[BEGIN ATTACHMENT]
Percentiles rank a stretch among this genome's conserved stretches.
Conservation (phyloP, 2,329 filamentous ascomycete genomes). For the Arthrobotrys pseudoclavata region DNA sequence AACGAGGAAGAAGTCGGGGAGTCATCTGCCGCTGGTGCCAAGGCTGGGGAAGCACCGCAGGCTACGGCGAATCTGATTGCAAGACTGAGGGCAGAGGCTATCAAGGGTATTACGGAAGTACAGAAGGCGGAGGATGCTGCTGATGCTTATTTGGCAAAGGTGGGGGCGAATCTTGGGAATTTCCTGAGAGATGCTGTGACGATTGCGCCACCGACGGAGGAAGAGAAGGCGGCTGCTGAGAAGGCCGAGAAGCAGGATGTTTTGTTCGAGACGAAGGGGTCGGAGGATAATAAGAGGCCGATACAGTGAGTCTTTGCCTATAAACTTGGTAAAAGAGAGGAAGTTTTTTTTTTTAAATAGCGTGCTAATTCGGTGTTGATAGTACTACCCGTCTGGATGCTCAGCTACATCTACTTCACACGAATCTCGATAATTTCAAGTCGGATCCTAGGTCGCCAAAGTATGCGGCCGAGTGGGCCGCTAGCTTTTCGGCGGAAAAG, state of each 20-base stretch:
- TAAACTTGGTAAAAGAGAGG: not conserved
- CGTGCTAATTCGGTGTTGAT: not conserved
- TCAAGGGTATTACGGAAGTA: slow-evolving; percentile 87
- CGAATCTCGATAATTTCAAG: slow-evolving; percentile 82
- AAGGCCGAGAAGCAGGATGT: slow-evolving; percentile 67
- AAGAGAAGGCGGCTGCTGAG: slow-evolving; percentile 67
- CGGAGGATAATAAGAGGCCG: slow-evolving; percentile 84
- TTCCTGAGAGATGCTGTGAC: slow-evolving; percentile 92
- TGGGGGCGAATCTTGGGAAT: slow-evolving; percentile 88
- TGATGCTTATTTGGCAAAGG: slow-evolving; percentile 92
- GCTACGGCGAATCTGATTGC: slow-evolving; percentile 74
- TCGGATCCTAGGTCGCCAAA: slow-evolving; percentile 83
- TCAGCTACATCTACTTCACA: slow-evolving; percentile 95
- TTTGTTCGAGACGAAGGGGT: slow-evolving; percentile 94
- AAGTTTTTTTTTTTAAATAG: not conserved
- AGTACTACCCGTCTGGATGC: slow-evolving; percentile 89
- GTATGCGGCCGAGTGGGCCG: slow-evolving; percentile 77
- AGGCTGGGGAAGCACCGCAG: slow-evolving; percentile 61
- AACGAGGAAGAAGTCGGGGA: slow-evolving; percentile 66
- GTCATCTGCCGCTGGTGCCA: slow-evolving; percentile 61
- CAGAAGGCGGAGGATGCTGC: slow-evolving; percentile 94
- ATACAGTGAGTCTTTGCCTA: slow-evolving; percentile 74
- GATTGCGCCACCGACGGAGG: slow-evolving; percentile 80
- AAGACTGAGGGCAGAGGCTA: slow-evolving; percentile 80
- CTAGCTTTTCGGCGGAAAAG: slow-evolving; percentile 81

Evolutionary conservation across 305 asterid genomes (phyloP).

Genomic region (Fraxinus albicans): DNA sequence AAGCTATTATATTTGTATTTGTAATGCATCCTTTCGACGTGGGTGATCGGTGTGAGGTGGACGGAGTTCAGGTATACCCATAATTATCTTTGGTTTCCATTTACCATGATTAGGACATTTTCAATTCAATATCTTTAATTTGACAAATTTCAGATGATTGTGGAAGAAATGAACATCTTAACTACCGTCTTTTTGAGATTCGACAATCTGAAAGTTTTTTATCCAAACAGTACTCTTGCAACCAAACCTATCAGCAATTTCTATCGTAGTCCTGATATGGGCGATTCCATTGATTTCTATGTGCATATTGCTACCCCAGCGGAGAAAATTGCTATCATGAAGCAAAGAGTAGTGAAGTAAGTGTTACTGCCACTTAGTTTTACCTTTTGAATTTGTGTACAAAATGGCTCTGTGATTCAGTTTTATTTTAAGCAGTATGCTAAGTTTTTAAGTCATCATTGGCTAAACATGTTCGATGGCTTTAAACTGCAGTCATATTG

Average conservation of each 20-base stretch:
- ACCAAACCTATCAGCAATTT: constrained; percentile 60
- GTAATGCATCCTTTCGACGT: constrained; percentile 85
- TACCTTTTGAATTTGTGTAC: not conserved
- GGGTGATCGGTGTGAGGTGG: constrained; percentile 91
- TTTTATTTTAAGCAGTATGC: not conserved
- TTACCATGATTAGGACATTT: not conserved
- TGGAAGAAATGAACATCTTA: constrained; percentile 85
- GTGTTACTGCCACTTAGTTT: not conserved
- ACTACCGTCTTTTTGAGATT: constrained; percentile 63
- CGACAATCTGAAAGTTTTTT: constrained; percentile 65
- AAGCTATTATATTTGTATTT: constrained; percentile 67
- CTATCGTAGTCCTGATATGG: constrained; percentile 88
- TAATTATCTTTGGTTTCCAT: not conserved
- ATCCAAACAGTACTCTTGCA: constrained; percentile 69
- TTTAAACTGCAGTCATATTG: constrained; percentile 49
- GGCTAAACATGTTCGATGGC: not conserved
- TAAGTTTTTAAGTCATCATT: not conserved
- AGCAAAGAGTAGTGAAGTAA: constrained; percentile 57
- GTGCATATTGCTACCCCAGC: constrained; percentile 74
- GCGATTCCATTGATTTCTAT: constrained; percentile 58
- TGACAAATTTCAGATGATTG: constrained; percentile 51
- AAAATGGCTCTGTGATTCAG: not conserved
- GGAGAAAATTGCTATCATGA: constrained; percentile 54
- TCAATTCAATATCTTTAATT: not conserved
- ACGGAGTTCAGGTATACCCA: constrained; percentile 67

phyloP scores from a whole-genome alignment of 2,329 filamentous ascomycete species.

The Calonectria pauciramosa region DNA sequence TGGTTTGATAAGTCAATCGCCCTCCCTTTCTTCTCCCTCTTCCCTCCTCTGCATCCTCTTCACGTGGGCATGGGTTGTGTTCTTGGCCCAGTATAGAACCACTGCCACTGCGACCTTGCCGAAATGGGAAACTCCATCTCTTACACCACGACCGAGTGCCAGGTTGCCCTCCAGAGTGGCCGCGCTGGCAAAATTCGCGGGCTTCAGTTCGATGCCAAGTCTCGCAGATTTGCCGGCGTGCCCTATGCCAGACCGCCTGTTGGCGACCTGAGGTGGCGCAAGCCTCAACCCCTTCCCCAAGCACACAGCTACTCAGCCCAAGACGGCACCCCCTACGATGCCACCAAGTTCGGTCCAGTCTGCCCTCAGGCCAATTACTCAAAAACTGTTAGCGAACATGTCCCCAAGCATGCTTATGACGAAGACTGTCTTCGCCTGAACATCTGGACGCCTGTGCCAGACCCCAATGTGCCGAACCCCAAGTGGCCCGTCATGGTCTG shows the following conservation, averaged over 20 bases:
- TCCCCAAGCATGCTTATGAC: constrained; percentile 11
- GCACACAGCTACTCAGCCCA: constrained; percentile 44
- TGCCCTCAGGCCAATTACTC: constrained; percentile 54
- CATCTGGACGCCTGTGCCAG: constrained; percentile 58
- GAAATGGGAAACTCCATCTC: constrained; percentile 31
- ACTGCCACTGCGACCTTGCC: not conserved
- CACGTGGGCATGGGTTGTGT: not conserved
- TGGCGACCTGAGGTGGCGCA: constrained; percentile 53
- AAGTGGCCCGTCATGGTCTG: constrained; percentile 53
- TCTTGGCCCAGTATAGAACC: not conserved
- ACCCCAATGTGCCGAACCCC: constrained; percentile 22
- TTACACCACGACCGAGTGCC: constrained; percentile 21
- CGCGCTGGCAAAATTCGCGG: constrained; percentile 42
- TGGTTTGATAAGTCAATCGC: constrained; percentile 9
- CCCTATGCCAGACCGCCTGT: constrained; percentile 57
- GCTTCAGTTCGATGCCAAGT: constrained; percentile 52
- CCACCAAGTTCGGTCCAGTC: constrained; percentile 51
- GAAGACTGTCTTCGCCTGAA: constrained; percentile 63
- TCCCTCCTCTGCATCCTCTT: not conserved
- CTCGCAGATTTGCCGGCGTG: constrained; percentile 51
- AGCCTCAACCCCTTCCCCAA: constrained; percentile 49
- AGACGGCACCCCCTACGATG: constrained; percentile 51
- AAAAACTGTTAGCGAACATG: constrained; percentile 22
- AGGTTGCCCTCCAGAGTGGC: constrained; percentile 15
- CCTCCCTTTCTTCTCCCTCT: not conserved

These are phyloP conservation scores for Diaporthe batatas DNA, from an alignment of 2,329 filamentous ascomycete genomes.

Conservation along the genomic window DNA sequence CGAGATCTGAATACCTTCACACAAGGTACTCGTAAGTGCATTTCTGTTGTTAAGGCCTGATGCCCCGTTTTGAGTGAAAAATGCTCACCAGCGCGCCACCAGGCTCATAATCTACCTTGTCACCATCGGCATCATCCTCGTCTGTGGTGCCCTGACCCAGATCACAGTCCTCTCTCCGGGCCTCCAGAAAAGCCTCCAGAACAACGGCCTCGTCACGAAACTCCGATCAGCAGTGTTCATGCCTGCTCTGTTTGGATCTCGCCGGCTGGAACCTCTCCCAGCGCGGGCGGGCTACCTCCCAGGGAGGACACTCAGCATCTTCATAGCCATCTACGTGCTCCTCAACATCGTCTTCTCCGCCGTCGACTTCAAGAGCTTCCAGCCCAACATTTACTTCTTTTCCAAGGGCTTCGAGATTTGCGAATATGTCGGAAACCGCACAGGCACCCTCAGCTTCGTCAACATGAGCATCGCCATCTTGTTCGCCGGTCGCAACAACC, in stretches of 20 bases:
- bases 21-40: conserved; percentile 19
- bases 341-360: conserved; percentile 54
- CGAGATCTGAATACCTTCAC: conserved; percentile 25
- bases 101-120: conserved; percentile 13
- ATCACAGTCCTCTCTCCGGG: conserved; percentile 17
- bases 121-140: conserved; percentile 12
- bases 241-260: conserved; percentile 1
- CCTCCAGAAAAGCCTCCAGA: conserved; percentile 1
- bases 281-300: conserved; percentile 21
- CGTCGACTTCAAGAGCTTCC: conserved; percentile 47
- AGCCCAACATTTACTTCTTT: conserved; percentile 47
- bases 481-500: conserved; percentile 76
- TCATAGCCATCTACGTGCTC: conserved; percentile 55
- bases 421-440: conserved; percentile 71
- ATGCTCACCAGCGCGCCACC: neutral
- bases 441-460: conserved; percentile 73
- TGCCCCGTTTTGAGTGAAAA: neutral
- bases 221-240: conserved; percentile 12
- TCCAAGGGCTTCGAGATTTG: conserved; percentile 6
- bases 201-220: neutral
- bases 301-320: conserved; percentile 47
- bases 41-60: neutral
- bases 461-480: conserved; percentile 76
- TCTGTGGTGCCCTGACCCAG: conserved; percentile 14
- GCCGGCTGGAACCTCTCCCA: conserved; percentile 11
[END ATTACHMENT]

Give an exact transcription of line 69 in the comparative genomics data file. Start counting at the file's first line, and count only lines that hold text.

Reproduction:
- TTACACCACGACCGAGTGCC: constrained; percentile 21